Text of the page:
Memorandum Outlines Services' Funding Plans

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Memorandum Outlines Services' Funding Plans

Air Force may trim as much as a third from JSF purchase
By Jason Sherman
Air Force Times, August 23, 2004, Pg. 12
http://www.airforcetimes.com/print.php?f=1-AIRPAPER-303272.php

The military services are proposing new six-year spending plans that would pare back planned buys of fighters and gouge shipbuilding accounts, according to industry and government officials. The Office of the Secretary of Defense on Aug. 2 took receipt of the individual services' 2006-2011 program objective memoranda that detail what programs the services intend to fund through the end of the decade - as well as those programs they don't plan to support. The Office of the Secretary of Defense is reviewing the proposals and ultimately will decide what the Pentagon forwards to Congress for consideration. Industry officials familiar with parts of the classified budget documents say the Air Force and the Navy propose significant cuts to the number of warplanes in the Joint Strike Fighter program. The Air Force is planning to trim its total buy by one-third, according to two industry officials familiar with defense spending plans. The Navy proposal includes $6 billion to fund only four ships, one of which is a logistics vessel. The spending proposal calls for funding an LPD-17 amphibious assault ship, a Virginia-class submarine, a DD(X) destroyer and a T-AKE logistics ship. Previous budget plans had called for the Navy in 2006 to also purchase a second T-AKE ship along with a Littoral Combat Ship. Navy officials are preparing a briefing on current shipbuilding plans that the service hopes to provide to President Bush at his ranch in Crawford, Texas, later this month.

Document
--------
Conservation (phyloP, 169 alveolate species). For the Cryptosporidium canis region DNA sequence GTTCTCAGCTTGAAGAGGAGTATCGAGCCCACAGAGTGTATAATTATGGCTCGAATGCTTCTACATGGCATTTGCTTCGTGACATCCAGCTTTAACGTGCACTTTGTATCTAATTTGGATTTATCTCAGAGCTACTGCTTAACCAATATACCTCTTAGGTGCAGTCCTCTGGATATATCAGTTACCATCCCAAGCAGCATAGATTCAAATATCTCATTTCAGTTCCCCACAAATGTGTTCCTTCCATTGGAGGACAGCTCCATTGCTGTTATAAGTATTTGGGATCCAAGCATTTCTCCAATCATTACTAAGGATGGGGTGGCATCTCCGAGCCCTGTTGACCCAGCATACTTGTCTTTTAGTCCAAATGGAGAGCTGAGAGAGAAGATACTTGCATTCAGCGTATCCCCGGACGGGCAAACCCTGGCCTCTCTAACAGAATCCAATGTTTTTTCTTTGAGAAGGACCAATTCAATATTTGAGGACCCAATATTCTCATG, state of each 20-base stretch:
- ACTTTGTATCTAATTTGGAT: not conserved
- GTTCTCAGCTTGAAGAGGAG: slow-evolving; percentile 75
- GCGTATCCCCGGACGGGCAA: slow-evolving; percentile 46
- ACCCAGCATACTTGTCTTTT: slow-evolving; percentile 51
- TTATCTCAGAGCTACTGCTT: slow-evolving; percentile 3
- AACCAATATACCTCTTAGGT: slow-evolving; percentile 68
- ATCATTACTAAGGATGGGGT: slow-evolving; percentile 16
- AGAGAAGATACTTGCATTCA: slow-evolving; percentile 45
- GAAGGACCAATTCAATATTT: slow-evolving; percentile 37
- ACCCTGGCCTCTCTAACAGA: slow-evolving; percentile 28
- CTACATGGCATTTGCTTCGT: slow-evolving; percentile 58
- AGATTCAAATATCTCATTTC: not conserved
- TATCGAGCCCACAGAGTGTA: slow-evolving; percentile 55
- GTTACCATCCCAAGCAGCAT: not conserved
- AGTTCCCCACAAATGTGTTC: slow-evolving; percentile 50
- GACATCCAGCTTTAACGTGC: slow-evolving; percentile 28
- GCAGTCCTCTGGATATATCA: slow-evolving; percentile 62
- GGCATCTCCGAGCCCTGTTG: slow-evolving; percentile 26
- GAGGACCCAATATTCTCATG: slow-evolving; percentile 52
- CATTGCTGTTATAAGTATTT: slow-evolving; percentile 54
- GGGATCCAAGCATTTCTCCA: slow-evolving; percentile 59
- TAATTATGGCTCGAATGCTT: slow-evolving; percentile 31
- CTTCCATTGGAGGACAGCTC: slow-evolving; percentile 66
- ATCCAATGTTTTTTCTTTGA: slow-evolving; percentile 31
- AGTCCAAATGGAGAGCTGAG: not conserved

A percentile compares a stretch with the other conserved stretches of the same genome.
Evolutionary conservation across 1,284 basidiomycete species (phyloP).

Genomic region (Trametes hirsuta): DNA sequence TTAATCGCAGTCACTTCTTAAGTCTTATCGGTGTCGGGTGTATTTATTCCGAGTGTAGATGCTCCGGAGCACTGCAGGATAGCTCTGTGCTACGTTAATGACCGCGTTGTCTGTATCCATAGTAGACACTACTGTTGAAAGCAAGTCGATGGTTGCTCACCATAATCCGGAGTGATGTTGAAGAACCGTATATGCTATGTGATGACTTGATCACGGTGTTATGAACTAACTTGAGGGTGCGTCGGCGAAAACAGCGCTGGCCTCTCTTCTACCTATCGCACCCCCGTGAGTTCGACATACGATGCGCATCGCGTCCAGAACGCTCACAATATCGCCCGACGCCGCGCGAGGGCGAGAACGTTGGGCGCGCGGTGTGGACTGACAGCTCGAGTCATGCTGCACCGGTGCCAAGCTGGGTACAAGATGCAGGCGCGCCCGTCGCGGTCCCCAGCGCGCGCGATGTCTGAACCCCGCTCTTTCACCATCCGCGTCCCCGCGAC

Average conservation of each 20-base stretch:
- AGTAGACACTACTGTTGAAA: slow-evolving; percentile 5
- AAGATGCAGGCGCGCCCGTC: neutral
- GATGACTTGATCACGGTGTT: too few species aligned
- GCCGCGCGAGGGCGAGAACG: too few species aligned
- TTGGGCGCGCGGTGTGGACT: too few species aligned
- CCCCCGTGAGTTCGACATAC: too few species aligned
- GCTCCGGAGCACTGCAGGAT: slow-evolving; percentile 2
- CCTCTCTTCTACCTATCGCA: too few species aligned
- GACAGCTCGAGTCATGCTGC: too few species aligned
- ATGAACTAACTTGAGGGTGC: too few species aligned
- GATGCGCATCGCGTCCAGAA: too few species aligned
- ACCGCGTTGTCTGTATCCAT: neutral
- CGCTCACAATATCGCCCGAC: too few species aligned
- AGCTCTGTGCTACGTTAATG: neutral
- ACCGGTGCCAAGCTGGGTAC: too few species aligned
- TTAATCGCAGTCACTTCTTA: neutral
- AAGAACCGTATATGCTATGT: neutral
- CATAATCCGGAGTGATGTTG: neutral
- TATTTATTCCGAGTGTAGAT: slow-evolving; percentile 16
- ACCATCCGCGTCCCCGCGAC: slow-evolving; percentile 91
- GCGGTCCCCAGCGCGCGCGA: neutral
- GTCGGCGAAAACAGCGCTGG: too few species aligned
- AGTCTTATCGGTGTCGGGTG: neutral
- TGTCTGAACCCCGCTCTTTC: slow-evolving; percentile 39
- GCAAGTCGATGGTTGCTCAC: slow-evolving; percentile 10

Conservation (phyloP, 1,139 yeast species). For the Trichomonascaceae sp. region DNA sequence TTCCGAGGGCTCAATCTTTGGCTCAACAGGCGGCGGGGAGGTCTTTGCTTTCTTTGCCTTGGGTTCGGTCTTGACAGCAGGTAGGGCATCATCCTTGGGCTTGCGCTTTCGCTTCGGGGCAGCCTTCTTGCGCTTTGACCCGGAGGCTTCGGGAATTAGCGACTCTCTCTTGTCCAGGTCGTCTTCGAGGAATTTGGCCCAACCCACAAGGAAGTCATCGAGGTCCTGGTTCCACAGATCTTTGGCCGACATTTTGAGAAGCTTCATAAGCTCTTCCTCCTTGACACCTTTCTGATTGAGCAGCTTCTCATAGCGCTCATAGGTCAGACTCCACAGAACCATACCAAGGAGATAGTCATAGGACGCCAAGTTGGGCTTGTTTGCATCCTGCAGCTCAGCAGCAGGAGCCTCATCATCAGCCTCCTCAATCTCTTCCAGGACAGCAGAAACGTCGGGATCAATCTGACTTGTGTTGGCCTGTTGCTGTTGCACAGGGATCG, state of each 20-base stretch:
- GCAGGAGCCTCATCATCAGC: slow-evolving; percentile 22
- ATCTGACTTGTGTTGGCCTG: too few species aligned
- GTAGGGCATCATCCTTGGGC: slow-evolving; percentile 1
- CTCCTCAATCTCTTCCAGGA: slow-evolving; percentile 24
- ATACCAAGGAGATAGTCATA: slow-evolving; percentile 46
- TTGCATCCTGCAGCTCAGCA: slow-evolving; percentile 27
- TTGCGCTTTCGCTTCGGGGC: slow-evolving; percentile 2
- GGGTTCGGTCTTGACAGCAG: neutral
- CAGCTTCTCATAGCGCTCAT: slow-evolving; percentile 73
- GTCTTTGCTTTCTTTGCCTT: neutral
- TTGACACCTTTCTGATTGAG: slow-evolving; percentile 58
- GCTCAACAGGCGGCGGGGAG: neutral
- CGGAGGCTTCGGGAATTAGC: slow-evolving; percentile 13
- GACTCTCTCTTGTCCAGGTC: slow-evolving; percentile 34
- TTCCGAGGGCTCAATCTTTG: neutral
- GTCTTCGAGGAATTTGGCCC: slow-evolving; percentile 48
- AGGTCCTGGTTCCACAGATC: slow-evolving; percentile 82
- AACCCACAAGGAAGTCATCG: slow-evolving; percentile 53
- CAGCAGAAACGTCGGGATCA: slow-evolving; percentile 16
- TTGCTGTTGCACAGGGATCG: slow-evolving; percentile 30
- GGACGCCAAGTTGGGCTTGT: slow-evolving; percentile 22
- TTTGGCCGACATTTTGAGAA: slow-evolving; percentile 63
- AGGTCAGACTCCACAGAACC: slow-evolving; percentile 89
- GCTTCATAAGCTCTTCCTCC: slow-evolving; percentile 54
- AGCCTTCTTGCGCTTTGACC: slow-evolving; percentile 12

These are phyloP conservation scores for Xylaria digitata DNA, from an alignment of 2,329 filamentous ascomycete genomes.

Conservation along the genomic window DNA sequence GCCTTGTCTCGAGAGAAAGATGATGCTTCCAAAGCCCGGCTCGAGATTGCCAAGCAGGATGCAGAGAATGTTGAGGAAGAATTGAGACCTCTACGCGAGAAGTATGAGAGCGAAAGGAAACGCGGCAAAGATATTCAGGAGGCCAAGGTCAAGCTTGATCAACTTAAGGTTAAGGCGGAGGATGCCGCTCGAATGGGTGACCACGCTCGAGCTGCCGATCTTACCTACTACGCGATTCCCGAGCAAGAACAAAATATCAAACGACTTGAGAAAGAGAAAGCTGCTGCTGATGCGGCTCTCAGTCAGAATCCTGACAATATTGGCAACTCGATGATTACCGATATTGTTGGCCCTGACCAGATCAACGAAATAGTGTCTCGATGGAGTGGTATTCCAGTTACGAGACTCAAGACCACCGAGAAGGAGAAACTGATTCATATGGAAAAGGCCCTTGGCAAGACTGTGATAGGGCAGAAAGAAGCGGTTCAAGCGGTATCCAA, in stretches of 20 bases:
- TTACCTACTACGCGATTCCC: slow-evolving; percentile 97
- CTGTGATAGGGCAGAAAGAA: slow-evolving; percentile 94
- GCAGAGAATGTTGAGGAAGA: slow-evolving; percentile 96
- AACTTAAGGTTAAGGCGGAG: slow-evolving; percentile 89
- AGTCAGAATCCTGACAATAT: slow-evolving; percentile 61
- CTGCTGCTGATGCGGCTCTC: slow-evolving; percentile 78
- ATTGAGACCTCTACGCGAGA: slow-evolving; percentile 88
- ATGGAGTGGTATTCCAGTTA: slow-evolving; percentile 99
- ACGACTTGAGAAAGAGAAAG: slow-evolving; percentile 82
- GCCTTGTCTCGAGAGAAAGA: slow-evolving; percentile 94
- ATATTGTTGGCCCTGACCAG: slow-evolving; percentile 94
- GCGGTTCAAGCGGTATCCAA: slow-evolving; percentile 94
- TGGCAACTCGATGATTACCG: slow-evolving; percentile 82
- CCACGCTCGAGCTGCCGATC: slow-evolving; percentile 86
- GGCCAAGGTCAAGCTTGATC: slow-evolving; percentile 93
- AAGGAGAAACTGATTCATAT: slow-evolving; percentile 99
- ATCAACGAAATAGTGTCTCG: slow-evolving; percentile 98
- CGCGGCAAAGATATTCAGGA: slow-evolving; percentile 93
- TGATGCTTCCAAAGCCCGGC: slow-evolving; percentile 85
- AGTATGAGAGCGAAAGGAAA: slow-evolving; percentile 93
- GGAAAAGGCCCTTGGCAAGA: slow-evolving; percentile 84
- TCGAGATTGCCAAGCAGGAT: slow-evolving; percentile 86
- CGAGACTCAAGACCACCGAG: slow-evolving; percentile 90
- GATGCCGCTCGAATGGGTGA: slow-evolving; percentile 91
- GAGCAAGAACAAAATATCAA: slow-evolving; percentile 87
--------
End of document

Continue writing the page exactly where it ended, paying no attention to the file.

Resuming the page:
Officials familiar with the POM say Navy leaders are seeking broad authority to manage their shipbuilding accounts differently, including paying for ships incrementally. The Navy's proposal, said one official, pulls funds from programs that are facing delays and allocates resources that can't be spent to other programs. Among programs that will see their accounts cut because of delays are the Navy's contribution to Joint Strike Fighter and the Marine One modernization program to recapitalize the presidential fleet of helicopters. The Navy, according to an industry official, will cut the size of its aircraft carrier fleet from 12 to 11 and will delay by one year construction of the CVN-21 aircraft carrier. 'I think the Navy constructed this POM with the intent of signaling that its current funding for shipbuilding is untenable,' said one industry official.
'This is clearly a cry for help from the United States Navy', said Cindy Brown, president of the American Shipbuilding Association. 'It is clear that the Office of the Secretary of Defense [and] the Office of Management and Budget [are] going to have to get the Navy additional money so that it can keep the Navy afloat.' Officials familiar with the Army budget say that service over the next six years will shoulder the burden of force-structure relocations outlined in the Global Posture Review and will require additional funds in order to continue with its modernization plans while carrying out a heavy slate of current operations. Defense spending over the last three years has risen more than 50 percent, from $354 billion to $547 billion, including costs of operations in Iraq and Afghanistan. The increasing costs of those operations are beginning to have an impact on the Pentagon's plans to acquire more weapons and equipment, said one analyst. 'Modernization accounts are one of the only places to get cost savings,' said Jay Korman, a defense analyst with DRI International, a consulting firm in Washington. 'I think industry is kind of nervous right now.'
The Office of the Secretary of Defense is studying proposed six-year spending plans that would trim planned buys of fighter aircraft and gouge shipbuilding accounts. The Air Force and Navy back plans for significant cuts in the number of warplanes in the Joint Strike Fighter program, with the Air Force planning to reduce its total buy by one-third. The Navy proposal calls for $6 billion to fund only four ships, one of which is a logistics vessel.


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